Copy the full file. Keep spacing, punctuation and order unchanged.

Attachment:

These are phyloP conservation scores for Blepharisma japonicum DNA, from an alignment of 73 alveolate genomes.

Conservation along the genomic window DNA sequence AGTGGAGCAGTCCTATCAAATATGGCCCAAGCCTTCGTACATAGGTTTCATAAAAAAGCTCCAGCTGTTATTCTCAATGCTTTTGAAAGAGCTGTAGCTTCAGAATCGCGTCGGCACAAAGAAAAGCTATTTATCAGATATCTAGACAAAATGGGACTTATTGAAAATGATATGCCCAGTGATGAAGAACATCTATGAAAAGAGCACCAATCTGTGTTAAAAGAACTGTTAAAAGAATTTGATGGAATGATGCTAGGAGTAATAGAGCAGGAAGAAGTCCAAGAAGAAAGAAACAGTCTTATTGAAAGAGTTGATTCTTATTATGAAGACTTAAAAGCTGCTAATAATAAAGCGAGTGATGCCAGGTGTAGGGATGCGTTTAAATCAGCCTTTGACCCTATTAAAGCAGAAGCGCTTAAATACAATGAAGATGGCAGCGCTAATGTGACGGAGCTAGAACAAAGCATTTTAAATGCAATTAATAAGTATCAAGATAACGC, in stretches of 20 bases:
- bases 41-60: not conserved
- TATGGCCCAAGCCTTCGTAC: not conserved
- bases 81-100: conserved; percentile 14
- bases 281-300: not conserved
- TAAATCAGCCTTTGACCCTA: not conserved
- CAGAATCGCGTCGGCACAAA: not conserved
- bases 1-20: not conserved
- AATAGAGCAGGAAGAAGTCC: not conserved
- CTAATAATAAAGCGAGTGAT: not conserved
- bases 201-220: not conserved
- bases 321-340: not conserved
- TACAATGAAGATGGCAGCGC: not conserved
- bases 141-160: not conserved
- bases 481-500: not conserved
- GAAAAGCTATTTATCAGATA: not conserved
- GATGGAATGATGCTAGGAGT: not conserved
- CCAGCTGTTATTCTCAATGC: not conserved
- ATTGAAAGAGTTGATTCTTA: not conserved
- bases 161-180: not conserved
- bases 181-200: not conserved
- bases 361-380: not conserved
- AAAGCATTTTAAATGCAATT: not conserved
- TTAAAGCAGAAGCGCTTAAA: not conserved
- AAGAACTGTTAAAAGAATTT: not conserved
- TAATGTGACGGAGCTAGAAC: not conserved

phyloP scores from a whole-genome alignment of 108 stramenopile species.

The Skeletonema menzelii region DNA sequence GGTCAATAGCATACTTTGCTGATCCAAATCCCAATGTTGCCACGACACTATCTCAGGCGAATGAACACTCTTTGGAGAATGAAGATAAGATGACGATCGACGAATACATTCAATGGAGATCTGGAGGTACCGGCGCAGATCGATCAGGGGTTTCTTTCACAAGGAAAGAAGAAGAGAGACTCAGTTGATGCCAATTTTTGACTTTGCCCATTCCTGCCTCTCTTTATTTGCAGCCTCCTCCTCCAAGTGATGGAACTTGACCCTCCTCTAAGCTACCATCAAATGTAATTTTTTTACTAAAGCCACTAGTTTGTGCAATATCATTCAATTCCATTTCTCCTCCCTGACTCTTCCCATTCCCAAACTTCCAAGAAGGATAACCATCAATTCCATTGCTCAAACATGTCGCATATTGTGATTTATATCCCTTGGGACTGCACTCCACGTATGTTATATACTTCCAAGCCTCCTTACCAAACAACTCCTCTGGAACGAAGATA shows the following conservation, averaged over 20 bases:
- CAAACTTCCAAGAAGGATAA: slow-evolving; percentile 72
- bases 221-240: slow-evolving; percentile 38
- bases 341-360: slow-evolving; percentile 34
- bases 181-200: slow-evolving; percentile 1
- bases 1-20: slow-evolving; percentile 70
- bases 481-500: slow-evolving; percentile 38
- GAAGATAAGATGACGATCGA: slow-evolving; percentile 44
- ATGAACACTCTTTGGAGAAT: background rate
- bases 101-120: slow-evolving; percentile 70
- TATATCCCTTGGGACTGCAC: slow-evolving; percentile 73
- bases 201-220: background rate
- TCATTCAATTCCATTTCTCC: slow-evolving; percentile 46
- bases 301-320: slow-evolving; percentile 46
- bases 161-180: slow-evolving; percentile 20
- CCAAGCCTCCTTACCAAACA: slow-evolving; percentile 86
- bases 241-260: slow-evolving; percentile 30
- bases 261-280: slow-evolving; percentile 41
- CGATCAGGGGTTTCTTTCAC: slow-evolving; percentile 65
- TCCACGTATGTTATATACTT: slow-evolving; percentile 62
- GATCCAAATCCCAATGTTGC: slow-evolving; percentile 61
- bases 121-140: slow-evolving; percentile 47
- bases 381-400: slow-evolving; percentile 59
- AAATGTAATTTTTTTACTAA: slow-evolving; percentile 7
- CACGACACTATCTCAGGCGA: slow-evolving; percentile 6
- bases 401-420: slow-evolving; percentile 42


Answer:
These are phyloP conservation scores for Blepharisma japonicum DNA, from an alignment of 73 alveolate genomes.

Conservation along the genomic window DNA sequence AGTGGAGCAGTCCTATCAAATATGGCCCAAGCCTTCGTACATAGGTTTCATAAAAAAGCTCCAGCTGTTATTCTCAATGCTTTTGAAAGAGCTGTAGCTTCAGAATCGCGTCGGCACAAAGAAAAGCTATTTATCAGATATCTAGACAAAATGGGACTTATTGAAAATGATATGCCCAGTGATGAAGAACATCTATGAAAAGAGCACCAATCTGTGTTAAAAGAACTGTTAAAAGAATTTGATGGAATGATGCTAGGAGTAATAGAGCAGGAAGAAGTCCAAGAAGAAAGAAACAGTCTTATTGAAAGAGTTGATTCTTATTATGAAGACTTAAAAGCTGCTAATAATAAAGCGAGTGATGCCAGGTGTAGGGATGCGTTTAAATCAGCCTTTGACCCTATTAAAGCAGAAGCGCTTAAATACAATGAAGATGGCAGCGCTAATGTGACGGAGCTAGAACAAAGCATTTTAAATGCAATTAATAAGTATCAAGATAACGC, in stretches of 20 bases:
- bases 41-60: not conserved
- TATGGCCCAAGCCTTCGTAC: not conserved
- bases 81-100: conserved; percentile 14
- bases 281-300: not conserved
- TAAATCAGCCTTTGACCCTA: not conserved
- CAGAATCGCGTCGGCACAAA: not conserved
- bases 1-20: not conserved
- AATAGAGCAGGAAGAAGTCC: not conserved
- CTAATAATAAAGCGAGTGAT: not conserved
- bases 201-220: not conserved
- bases 321-340: not conserved
- TACAATGAAGATGGCAGCGC: not conserved
- bases 141-160: not conserved
- bases 481-500: not conserved
- GAAAAGCTATTTATCAGATA: not conserved
- GATGGAATGATGCTAGGAGT: not conserved
- CCAGCTGTTATTCTCAATGC: not conserved
- ATTGAAAGAGTTGATTCTTA: not conserved
- bases 161-180: not conserved
- bases 181-200: not conserved
- bases 361-380: not conserved
- AAAGCATTTTAAATGCAATT: not conserved
- TTAAAGCAGAAGCGCTTAAA: not conserved
- AAGAACTGTTAAAAGAATTT: not conserved
- TAATGTGACGGAGCTAGAAC: not conserved

phyloP scores from a whole-genome alignment of 108 stramenopile species.

The Skeletonema menzelii region DNA sequence GGTCAATAGCATACTTTGCTGATCCAAATCCCAATGTTGCCACGACACTATCTCAGGCGAATGAACACTCTTTGGAGAATGAAGATAAGATGACGATCGACGAATACATTCAATGGAGATCTGGAGGTACCGGCGCAGATCGATCAGGGGTTTCTTTCACAAGGAAAGAAGAAGAGAGACTCAGTTGATGCCAATTTTTGACTTTGCCCATTCCTGCCTCTCTTTATTTGCAGCCTCCTCCTCCAAGTGATGGAACTTGACCCTCCTCTAAGCTACCATCAAATGTAATTTTTTTACTAAAGCCACTAGTTTGTGCAATATCATTCAATTCCATTTCTCCTCCCTGACTCTTCCCATTCCCAAACTTCCAAGAAGGATAACCATCAATTCCATTGCTCAAACATGTCGCATATTGTGATTTATATCCCTTGGGACTGCACTCCACGTATGTTATATACTTCCAAGCCTCCTTACCAAACAACTCCTCTGGAACGAAGATA shows the following conservation, averaged over 20 bases:
- CAAACTTCCAAGAAGGATAA: slow-evolving; percentile 72
- bases 221-240: slow-evolving; percentile 38
- bases 341-360: slow-evolving; percentile 34
- bases 181-200: slow-evolving; percentile 1
- bases 1-20: slow-evolving; percentile 70
- bases 481-500: slow-evolving; percentile 38
- GAAGATAAGATGACGATCGA: slow-evolving; percentile 44
- ATGAACACTCTTTGGAGAAT: background rate
- bases 101-120: slow-evolving; percentile 70
- TATATCCCTTGGGACTGCAC: slow-evolving; percentile 73
- bases 201-220: background rate
- TCATTCAATTCCATTTCTCC: slow-evolving; percentile 46
- bases 301-320: slow-evolving; percentile 46
- bases 161-180: slow-evolving; percentile 20
- CCAAGCCTCCTTACCAAACA: slow-evolving; percentile 86
- bases 241-260: slow-evolving; percentile 30
- bases 261-280: slow-evolving; percentile 41
- CGATCAGGGGTTTCTTTCAC: slow-evolving; percentile 65
- TCCACGTATGTTATATACTT: slow-evolving; percentile 62
- GATCCAAATCCCAATGTTGC: slow-evolving; percentile 61
- bases 121-140: slow-evolving; percentile 47
- bases 381-400: slow-evolving; percentile 59
- AAATGTAATTTTTTTACTAA: slow-evolving; percentile 7
- CACGACACTATCTCAGGCGA: slow-evolving; percentile 6
- bases 401-420: slow-evolving; percentile 42